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Department of Public Information . News and Media Division . New York

24 October 2007

Paolo Sergio Pinheiro, Special Rapporteur on the situation of human rights in Myanmar, said at a Headquarters press conference this afternoon that he had been allowed by the Myanmar authorities to visit the country on 17 November.

He told the press that he intended to leave for Myanmar soon after the visit of Ibrahim Gambari, the Special Adviser of the Secretary-General, who was due in the country the first week of November. Mr Gambari was currently in South-East Asian countries to encourage the Governments there to help resolve the crisis in Myanmar.

Mr. Pinheiro said that their missions were different and that cooperation and coordination were essential. They could not give the impression that they were pursuing two different approaches. The approach of the Human Rights Council -- which was dispatching him to Myanmar -- was “very much the same as that of the Secretary-General”.

The objective of his visit was very limited, and conformed to the mandate given him by the resolution of the special session of the Human Rights Council on Myanmar, he said. The mandate basically concerned the recent crisis in the country. His task was to offer “an honest and objective picture” of the crisis, including its immediate origin, the excessive use of force by the military, the fate of detainees and the number of casualties, and then to offer some recommendations to the Human Rights Council.

Responding to questions, Mr. Pinheiro said that he had been informed by the Ambassador of Myanmar that 2,675 detainees had been released and that more would follow. He did not know how many people were still in detention. He said: “I think the situation of fear prevails. I don’t think repression has eased.”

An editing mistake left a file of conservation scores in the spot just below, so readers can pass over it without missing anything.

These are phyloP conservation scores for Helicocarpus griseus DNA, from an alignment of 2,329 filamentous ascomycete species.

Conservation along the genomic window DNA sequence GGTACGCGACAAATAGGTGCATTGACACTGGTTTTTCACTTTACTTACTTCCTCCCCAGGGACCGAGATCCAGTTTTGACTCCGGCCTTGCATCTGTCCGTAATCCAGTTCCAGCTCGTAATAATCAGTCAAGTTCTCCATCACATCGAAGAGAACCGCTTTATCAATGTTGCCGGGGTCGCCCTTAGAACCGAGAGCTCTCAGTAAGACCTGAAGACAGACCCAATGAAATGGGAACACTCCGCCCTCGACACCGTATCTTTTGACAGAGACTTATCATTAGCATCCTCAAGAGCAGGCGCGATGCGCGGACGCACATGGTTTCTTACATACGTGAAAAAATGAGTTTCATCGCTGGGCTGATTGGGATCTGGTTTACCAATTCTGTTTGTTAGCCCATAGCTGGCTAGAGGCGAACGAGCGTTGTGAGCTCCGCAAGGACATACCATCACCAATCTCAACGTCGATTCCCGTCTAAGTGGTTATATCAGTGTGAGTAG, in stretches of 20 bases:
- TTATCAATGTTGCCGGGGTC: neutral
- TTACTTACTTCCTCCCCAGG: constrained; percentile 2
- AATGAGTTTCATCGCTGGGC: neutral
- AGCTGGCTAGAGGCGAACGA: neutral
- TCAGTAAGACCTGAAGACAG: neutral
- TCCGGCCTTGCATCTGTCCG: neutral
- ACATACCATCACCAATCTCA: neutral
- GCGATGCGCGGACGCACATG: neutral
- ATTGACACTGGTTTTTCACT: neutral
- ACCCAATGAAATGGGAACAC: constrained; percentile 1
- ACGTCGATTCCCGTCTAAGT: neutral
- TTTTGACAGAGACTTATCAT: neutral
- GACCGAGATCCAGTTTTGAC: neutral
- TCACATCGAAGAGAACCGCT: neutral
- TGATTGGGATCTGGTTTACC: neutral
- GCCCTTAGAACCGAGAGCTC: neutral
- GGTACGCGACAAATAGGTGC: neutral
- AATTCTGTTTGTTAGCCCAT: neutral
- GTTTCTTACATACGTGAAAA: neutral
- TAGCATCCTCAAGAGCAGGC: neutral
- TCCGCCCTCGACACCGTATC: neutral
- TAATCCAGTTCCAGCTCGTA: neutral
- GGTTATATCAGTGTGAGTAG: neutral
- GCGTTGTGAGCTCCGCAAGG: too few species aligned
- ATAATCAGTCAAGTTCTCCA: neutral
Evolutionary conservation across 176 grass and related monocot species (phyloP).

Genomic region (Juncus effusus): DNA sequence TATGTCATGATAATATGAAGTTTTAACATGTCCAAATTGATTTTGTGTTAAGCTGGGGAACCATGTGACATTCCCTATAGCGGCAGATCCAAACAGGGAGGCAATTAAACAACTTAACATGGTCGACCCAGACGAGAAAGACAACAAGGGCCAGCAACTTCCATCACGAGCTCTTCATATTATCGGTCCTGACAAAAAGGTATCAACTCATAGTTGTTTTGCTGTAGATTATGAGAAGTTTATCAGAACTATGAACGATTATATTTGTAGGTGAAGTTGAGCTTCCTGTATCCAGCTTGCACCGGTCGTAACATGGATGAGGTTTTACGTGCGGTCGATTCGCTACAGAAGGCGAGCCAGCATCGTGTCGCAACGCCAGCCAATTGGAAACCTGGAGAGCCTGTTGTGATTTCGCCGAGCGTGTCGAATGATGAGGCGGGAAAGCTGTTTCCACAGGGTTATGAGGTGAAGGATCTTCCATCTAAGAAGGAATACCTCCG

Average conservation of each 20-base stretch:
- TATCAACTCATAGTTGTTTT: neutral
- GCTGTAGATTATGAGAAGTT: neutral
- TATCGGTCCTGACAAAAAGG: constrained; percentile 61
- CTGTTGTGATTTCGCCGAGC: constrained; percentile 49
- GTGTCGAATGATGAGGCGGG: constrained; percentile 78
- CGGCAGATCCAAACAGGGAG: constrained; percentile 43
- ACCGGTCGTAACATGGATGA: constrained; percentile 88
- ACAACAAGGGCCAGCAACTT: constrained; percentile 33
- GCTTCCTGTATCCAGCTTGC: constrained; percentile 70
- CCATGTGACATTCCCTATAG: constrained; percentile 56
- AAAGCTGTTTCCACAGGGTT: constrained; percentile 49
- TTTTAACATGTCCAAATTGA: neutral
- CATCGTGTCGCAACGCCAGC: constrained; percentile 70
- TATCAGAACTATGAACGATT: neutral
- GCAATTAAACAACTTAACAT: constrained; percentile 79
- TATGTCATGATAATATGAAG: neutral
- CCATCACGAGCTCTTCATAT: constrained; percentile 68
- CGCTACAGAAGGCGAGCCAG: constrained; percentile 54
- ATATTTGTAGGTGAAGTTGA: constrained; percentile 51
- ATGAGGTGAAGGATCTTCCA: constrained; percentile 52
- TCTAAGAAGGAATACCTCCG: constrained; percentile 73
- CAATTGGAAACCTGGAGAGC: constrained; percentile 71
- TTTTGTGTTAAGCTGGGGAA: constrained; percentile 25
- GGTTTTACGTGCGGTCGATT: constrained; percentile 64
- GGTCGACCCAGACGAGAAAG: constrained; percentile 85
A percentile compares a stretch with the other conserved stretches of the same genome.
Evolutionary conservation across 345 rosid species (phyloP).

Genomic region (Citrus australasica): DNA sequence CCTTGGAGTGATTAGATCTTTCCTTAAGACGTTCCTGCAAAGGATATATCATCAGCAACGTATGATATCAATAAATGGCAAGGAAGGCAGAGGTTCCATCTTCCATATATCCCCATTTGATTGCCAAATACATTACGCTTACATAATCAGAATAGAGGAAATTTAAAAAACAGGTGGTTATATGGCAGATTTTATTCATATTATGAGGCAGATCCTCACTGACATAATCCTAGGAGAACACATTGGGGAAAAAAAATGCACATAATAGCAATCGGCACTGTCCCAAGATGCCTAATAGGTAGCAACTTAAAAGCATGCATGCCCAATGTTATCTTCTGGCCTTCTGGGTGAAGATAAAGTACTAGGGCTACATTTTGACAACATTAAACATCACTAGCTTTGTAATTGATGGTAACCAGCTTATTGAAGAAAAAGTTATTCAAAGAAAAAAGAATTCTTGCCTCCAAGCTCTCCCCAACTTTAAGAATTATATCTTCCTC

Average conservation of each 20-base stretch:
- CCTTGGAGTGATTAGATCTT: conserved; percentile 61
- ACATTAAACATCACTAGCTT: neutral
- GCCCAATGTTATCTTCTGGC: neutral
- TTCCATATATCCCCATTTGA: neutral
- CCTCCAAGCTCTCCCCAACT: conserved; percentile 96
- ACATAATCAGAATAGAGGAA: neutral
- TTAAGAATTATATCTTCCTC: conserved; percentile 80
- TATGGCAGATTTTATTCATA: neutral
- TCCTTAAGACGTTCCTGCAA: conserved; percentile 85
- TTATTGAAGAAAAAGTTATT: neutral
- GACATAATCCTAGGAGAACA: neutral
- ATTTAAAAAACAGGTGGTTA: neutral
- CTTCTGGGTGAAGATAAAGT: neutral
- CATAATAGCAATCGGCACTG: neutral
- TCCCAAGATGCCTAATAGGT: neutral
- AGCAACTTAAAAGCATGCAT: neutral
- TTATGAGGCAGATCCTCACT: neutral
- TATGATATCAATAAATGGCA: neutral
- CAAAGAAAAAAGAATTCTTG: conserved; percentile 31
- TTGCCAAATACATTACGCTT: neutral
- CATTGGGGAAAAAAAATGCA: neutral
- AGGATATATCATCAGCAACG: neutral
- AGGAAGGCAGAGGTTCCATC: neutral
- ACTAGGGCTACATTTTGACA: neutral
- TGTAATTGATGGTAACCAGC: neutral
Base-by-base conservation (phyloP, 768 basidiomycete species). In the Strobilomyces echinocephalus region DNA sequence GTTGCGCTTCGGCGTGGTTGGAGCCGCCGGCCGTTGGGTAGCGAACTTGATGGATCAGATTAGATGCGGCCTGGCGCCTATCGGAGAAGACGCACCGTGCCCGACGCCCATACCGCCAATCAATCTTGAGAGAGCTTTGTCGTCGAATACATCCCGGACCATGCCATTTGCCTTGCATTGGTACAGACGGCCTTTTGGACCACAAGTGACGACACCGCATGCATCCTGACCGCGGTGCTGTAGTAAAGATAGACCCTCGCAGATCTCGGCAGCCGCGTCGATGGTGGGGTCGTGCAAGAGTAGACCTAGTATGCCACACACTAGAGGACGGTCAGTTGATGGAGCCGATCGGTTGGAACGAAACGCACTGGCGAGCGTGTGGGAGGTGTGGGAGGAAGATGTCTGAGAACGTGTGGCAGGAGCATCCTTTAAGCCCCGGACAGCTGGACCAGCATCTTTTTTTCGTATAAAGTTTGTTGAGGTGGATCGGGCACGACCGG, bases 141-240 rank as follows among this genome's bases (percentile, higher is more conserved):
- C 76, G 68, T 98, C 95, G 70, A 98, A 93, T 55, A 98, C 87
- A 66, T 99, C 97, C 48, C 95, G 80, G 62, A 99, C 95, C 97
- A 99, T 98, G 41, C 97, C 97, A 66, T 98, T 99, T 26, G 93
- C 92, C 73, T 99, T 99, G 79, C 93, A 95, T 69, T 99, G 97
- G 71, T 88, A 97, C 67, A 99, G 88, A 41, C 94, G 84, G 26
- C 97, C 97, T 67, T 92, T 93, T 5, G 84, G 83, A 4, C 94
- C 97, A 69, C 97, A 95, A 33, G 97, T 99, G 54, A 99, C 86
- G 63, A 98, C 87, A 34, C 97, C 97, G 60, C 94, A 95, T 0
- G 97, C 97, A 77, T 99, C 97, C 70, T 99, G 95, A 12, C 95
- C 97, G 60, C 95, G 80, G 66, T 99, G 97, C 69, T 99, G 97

He told another questioner that he believed that detentions were continuing. “What annoys me is that the repression had not stopped in a single moment, despite the universal appeal by the Human Rights Council, and the statement of the President of the Security Council (document S/PRST/2007/37 of 11 October).”

Asked why the focus of his mission would not be expanded beyond recent events, he reiterated that his mission was based on the mandate given him by the Human Rights Council.

In answer to another question, he said he did not want to put the lives of people he might meet at risk. The Secretary-General would ask for free access for him. He added, however, that he had been assured today by the Ambassador of Myanmar that he would be given full cooperation. How confident was he that he would be taken to places he wanted to visit? a correspondent asked. “Usually, I go where I want,” he answered.

He told a questioner that the monks had joined the recent protests when one of their monasteries had been attacked and a monk hurt. Their first request had been for the Government to apologize. The focus of the protest march had not been political. “I refuse to believe that the march of the monks was a prelude to revolution in Myanmar.” He believed that the Government of Myanmar had committed a “terrible mistake in attacking the monks”.

He pointed out that Myanmar society, like many in Asia, was organized around Buddhism. He described their boycott of military donations as “tragic” for the military, as it meant it being “refused a safe route to salvation” under Buddhist beliefs. The consequences would not be an immediate change of power, but rather it would affect the social cohesion of the country, leading perhaps to some political changes.

[The crisis in Myanmar began on 15 August when the Government decided to increase the price of fuel. Petrol and diesel doubled in price, while the cost of compressed gas went up five-fold. The price of public transport rose, affecting that of staples such as rice and cooking oil.]

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For information media • not an official record

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